How to Find a Guru (Mentor) the Old-Fashioned Way

The importance of working with a Guru has been thoroughly emphasized in Hinduism. One cannot imagine salvation without a Guru. In one of the most important texts in Hinduism, Sri Bhagavad Gita, the role of a Guru is beautifully highlighted as:

“Acquire the transcendental knowledge from a self-realized master by humble reverence, by sincere inquiry, and by service. In the presence of a true teacher, knowledge flourishes, sorrow diminishes, joy arises, abundance dawns, and all talents manifest.”

The scripture also warns against associating with a false guru and how it can ruin the naive.

Since a Guru was such an important part of life, the traits of a Guru were very well defined, as well. A guru should be very knowledgeable, free from envy, have no desires of material possessions, and be purely devoted to serve.

This was 3137 BC. Fast forward 5,000 years from the time the Bhagavad Gita was written, and welcome to the 21st century. For entrepreneurs, entrepreneurship is a way of life now. One of the important tasks in one’s life back then was to find the right Guru. Google makes that very easy now, doesn’t it? Simply search for “business coaches,” and you will see tons of them, mostly self-proclaimed, who promise to help you build a million-dollar business and make you successful.

Finding the right Guru is of utmost importance for entrepreneurs. So let’s apply the 5,000-year-old methodology to find the right guru in today’s world:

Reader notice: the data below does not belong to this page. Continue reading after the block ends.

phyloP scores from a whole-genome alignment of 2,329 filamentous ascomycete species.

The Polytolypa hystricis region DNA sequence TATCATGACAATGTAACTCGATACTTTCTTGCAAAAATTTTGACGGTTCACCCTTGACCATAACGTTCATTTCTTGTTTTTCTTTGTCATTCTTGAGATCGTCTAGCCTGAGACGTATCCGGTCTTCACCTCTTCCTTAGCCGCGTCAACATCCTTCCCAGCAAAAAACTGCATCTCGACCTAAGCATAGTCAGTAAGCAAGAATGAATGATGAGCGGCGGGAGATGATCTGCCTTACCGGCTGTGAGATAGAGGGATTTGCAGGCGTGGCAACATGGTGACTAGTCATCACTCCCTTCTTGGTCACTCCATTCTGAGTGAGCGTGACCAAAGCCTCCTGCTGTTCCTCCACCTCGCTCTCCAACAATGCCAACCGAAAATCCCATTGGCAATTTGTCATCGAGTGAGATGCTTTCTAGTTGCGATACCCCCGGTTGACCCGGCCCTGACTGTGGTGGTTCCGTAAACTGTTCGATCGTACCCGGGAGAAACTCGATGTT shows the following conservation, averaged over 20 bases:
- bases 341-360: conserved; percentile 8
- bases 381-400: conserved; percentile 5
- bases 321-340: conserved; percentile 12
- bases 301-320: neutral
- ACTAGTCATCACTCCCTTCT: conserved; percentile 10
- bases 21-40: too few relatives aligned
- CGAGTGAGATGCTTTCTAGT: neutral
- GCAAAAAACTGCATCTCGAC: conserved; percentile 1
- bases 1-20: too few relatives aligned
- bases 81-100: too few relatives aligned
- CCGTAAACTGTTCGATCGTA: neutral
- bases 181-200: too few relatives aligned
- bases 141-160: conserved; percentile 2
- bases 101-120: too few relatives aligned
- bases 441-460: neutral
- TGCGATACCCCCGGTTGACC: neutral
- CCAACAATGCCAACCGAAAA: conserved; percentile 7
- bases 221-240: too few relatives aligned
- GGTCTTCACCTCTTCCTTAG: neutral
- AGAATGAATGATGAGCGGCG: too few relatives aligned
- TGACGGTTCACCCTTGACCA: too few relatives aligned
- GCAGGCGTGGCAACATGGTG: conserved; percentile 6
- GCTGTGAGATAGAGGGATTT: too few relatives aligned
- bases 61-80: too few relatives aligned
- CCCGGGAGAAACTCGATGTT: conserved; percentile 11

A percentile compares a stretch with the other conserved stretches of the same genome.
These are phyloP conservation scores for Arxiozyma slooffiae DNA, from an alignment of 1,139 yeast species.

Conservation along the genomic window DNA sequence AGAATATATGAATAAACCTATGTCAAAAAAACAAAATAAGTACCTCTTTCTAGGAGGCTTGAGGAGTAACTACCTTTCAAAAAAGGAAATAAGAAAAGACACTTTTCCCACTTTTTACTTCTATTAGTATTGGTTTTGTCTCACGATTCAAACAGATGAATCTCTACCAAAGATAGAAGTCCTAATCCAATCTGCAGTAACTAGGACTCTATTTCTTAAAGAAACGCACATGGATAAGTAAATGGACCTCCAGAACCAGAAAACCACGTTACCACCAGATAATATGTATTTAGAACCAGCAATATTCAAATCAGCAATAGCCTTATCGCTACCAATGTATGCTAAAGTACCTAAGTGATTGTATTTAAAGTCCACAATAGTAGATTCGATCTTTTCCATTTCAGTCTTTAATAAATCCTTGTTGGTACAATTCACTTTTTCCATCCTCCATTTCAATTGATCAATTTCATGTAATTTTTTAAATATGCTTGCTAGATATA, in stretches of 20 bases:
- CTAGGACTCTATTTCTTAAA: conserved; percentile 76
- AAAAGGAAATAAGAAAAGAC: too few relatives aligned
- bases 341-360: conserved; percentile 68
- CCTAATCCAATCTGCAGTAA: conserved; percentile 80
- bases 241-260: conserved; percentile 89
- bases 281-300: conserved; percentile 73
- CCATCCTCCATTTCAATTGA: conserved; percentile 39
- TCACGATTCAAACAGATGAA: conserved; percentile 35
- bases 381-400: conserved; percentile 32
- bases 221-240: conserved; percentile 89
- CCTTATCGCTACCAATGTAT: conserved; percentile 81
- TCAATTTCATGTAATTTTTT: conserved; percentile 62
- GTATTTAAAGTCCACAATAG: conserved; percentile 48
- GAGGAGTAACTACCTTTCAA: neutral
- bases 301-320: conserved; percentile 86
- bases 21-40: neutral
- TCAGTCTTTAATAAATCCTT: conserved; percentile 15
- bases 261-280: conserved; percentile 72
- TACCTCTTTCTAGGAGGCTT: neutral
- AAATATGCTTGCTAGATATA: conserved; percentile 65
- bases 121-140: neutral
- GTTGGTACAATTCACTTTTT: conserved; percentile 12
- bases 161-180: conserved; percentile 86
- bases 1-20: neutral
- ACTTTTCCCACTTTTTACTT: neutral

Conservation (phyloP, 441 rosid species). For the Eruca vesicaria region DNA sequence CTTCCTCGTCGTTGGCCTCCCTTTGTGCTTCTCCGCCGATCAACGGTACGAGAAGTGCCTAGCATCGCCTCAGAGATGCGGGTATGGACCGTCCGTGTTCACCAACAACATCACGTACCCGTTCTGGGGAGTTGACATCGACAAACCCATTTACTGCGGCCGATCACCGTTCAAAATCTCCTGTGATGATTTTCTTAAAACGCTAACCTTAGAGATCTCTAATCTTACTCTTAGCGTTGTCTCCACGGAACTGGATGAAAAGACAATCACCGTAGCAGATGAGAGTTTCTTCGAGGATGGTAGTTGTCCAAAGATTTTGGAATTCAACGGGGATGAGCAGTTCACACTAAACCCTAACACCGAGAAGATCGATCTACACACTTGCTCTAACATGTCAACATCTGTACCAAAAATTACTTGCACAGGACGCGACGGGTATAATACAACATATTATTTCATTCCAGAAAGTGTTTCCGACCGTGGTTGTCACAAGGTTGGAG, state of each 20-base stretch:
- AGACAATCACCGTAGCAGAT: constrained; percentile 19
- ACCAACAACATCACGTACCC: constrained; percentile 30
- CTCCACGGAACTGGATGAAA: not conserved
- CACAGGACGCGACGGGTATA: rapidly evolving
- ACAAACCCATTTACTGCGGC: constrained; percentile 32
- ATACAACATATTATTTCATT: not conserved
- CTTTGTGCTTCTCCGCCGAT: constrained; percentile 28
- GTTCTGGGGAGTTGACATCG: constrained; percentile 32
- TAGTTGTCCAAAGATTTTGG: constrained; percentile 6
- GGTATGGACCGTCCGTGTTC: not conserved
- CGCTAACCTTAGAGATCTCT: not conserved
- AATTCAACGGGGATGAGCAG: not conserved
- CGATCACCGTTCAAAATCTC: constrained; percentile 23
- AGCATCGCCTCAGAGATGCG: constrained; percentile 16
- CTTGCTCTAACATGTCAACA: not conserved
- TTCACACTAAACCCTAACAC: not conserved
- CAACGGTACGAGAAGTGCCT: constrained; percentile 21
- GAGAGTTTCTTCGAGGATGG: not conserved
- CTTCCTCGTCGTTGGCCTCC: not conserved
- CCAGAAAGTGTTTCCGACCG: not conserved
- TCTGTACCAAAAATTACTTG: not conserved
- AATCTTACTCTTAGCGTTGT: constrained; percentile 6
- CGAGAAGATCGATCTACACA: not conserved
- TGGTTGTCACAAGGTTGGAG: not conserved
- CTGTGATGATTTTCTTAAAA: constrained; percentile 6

Gurus never advertise. The word is generally spread by their disciples. If you hear someone telling you to get advice or mentoring from someone, and that person has not associated the word “Guru” or “mentor” or “coach” with herself, then that’s a good sign.


Gurus never charge you anything. They do not train you to earn a living. In olden days, however, there was the concept of Gurudakshina (payment to the guru). Here, the guru generally asks the student to perform a task or ritual in which the purpose is global good or sometimes a last lesson for the student.

So if you happen to find someone who has already done it all, is probably very rich, would not care for a financial offering, and is still willing to train you, then that’s a good find.


A guru has a reason to coach. The reason is generally bigger than money and worldly pleasures. To ensure that the larger purpose is served, a real guru would put you through a test. Once you are through the test, do take the time to understand their bigger purpose and make sure you are aligned with it to benefit the most.

On the other hand, if you purely seek material success, then you are not the right student for a guru, either.


A true guru is one who wants to leave behind the essence of his story. The last project that Steve Jobs invested his time in was Apple University. He understood the importance of leaving behind his thoughts. That makes the guru more interested in you, as his purpose for mentoring is to leave behind a legacy that others could benefit from.

A guru is one who shares their entrepreneurial story and the learnings that come out of their hero’s journey. The knowledge demands to be imparted and shared.

I hope this helps you stay away from false, self-proclaimed coaches. That being said, this article was not intended to bash the business coaches on the Internet. It is a personal opinion that a student-teacher relationship can flourish only if there is a higher purpose than material possessions on both ends.

Did you find this article helpful? Click on one of the following buttons
We're so happy you liked! Get more delivered to your inbox just like it.

We're sorry this article didn't help you today – we welcome feedback, so if there's any way you feel we could improve our content, please email us at

Written by:
Jinesh Parekh is the CEO of a Ruby on Rails consulting boutique, Idyllic. Idyllic focusses on building web and mobile solutions led by user experience design that solves real business problems. You can reach out to Jinesh at jparekh [at] idyllic [dot] co.
Back to top